Although Allen at first held no official government post, Time reported on January 7, 1946:

. . no one . . . sees more of the President. No one … is a more intimate confidant. George Allen . . . has a fund of funny stories which HarryTruman likes to hear . . . When Harry Truman takes an afternoon dip in the White House pool, Allen usually splashes around with him . . .

Few Truman statements or speeches reach the mimeograph machine without Allen’s O.K. . . . Allen has been consulted more and more on appointments to important posts.

Made Director of the Reconstruction Finance Corporation in February 1946, Allen quipped, “The RFC is so beautifully organized that even a fellow like me can’t do it any harm.”

In Washington circles, Allen was known as the “court jester.” His actual role was somewhat less innocuous . . .

Besides being Truman’s unofficial adviser, George Allen was a director in the Consolidated Vultee Aircraft Corporation, the Republic Steel Corporation, the General Aniline and Film Corporation — I.G. Farben affiliate — the Hugo Stinnes Corporation and approximately a dozen other giant corporations, many with large holdings throughout Europe and Asia.

In addition, Allen was intimately associated with Victor Emanuel, an enigmatic Wall Street figure who headed the banking firm of Emanuel & Co., had gained control of the Standard Gas and Aviation Corporation with the backing of the J. Henry Schroeder banking house, and maintained close ties with I. G. Farbenindustrie and other members of the international cartel ring. . . .

In October 1946, George E. Allen was made head of the United States Economic Mission to Germany.

On occasion. President Truman’s nominations for important Government posts involved such obvious potential scaifdal that the Senate balked at their endorsement. One such case concerned the California oil magnate, Edwin W. Pauley.

President of the Petroleum Corporation of Los Angeles and other California oil companies, and founder of the People’s Bank of California, Edwin Pauley— like George Allen— had staunchly supported Truman for the vice-presidential nomination. “We’re not nominating the Vice President,” Pauley assured friends. “We’re nominating the next President.”

Fourteen days after Roosevelt’s death, Pauley was named chairman of the U. S. delegation to the Allied Reparations Commission, and on January 18, 1946, President Truman nominated Pauley for the post of Undersecretary of the Navy . . .

Two weeks later the Senate Naval Committee opened hearings in Washington on Pauley’s nomination as Undersecretary of the Navy.

When Pauley appeared before the Committee, Senator Owen Brewster said to the oil tycoon, “I think we ought to have an idea of your sense of proprieties. Is it proper for you to sell oil to any department of the government if you are Undersecretary of the Navy?”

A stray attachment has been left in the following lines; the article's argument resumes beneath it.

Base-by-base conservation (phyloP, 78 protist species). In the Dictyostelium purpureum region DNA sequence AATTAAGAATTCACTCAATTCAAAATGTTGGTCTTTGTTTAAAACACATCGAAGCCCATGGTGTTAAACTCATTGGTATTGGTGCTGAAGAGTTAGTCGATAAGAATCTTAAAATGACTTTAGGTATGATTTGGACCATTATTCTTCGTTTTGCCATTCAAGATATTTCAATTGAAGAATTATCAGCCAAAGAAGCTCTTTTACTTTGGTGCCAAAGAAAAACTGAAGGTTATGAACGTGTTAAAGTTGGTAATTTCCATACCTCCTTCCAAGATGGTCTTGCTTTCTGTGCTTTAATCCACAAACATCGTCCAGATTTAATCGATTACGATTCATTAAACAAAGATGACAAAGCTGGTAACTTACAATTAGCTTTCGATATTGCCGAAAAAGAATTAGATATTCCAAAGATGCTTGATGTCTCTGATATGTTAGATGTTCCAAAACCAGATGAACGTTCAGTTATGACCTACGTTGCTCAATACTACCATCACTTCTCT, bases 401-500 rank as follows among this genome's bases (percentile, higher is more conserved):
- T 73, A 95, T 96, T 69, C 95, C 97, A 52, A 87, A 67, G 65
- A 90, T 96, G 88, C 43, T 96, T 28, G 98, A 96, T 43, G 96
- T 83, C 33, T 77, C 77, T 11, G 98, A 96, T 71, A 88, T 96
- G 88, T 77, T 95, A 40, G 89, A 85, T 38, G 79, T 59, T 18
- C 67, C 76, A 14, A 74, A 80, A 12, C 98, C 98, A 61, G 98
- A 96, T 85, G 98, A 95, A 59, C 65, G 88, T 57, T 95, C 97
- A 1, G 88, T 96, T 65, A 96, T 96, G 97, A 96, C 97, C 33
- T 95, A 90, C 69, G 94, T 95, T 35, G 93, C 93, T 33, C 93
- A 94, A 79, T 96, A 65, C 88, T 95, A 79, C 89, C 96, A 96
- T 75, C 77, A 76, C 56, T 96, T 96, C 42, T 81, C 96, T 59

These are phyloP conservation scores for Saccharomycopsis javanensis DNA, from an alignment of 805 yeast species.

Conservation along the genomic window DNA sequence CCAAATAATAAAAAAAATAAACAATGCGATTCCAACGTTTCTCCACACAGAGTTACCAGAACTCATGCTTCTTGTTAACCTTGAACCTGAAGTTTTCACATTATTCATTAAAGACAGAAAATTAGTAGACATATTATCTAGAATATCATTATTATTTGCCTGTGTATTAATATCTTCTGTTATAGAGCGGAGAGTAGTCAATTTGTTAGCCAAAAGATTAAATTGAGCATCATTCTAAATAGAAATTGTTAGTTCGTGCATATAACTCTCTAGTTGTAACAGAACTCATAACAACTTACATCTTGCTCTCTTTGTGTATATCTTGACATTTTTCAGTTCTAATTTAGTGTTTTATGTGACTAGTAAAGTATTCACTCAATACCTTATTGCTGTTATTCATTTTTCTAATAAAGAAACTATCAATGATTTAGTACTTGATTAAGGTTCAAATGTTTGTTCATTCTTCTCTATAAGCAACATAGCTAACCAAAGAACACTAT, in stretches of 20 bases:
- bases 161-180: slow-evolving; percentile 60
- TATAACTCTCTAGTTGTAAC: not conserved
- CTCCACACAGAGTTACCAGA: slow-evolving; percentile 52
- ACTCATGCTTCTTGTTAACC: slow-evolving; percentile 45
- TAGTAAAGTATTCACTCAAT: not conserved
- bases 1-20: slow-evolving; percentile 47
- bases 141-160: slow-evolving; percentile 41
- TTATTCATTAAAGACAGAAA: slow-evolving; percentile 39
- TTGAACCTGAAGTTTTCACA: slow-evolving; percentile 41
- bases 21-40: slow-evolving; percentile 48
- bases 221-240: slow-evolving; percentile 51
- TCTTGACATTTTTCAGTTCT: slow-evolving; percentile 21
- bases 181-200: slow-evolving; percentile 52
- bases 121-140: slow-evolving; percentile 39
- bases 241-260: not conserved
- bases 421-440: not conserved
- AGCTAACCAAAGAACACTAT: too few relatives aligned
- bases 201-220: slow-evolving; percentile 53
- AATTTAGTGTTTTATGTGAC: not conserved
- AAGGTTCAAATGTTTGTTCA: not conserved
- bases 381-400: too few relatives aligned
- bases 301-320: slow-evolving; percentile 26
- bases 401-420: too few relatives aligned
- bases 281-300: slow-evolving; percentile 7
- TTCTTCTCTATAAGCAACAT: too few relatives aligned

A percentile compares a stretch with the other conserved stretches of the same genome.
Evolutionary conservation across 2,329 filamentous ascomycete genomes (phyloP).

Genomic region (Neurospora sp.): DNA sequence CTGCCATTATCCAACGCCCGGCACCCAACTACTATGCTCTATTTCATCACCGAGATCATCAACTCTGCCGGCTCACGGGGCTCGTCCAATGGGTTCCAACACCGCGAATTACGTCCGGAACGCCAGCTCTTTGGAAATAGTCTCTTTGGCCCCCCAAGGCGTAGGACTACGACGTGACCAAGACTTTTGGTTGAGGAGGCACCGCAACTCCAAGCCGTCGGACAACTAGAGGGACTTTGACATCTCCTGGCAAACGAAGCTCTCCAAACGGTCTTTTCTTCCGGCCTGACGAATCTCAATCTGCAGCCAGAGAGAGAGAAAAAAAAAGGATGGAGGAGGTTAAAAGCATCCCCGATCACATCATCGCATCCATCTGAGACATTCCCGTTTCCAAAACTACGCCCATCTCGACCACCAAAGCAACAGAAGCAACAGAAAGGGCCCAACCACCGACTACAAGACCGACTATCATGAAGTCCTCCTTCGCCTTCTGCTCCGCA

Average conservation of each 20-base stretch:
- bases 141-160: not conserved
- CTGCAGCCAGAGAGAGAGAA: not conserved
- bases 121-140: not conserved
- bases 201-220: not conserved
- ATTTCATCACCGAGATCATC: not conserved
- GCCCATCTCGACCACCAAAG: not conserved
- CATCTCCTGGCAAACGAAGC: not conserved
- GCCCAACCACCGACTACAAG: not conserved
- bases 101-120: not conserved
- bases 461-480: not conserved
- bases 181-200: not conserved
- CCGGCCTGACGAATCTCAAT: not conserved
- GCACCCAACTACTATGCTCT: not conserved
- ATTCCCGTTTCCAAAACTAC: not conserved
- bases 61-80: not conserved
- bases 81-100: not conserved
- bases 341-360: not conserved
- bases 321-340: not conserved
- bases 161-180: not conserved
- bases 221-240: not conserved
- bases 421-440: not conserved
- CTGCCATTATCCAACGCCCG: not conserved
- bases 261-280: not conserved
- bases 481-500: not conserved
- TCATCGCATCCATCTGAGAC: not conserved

“There is no legal reason why not,” replied Pauley.

Senator Charles Tobey snapped, “My mind goes back to the infamous Teapot Dome investigations!”

Among those called to testify before the Senate Naval Committee was Secretary of the Interior Harold Ickes. Shortly before he was scheduled to appear at the hearings, Ickes was privately advised by President Truman: “You must tell the truth, of course. But be as gentle as you can with Ed Pauley . . .”

The forthright Secretary of the Interior, who was one of the few prominent New Dealers remaining in the Government, proved to be far from “gentle” with Pauley. Referring to a diary he had kept while in office, Ickes told the Senate Committee that on February 2, 1945, Pauley had pointedly mentioned that he had collected $500,000 in contributions toward the 1944 Presidential campaign and that $300,000 of this sum came from California oil interests. “Mr. Pauley,” Ickes had recorded in his diary, “thought it would be a great mistake to disturb those interests.”

Ickes also testified how on the train returning to Washington from Hyde Park after Roosevelt’s funeral, he had chanced upon Democratic National Committee Chairman Robert Hannegan, Truman’s secretary Harry Vaughan and Edwin Pauley huddled in quiet conversation. “All those mentioned,” related Ickes, “drifted away, except Pauley, and he had the hardihood to turn to me and ask me what I proposed to do about offshore oil …”*

* For some time Pauley, together with other leading oil men on the West Coast, had been endeavoring to gain control of the tidelands oil reserves off the coast of California. These oil reserves— which were believed by experts to be the largest undeveloped source of oil in the United States— had long been the issue of court proceedings to decide whether the federal government or the state of California had jurisdiction over the oil. The big oil companies were lobbying for state control, which would enable them to exploit the tidelands oil without government interference.

In the fall of 1945, the St. Louis Post-Dispatch, which had helped expose the notorious Teapot Dome scandal, disclosed that certain oil companies, including Pauley’s Petroleum Corporation, were already tapping the tidelands reserves by the use of wells dug on the beaches. These oil companies were paying the state $5,000,000 annually for the leasing of this property and were extracting a yearly amount of $20,000,000 worth of oil.

Following Ickes’ testimony, President Truman reaffirmed his confidence in Pauley. The President told reporters he thought that Ickes was “possibly mistaken.”

A week later, on February 13, Ickes announced he was resigning as Secretary of the Interior. “I don’t care to stay in an Administration,” he declared, “where I am expected to commit perjury for the sake of a party.”

Protests against Pauley’s appointment continued to mount on every side. Finally, on March 13, after repeatedly asserting that under no circumstances would he revoke the nomination, President Truman reluctantly withdrew Pauley’s name . . .

Soon afterwards, it was announced by the State Department that Edwin Pauley had been appointed chief of the American Reparations Commission and was about to leave for the Far East in order to prepare “a long-range peaceful economic plan.” A few days later, Pauley flew to Tokyo.

As Pauley departed on his mission, there ware those who recalled that before Pearl Harbor Pauley had sold large amounts of oil to Japan.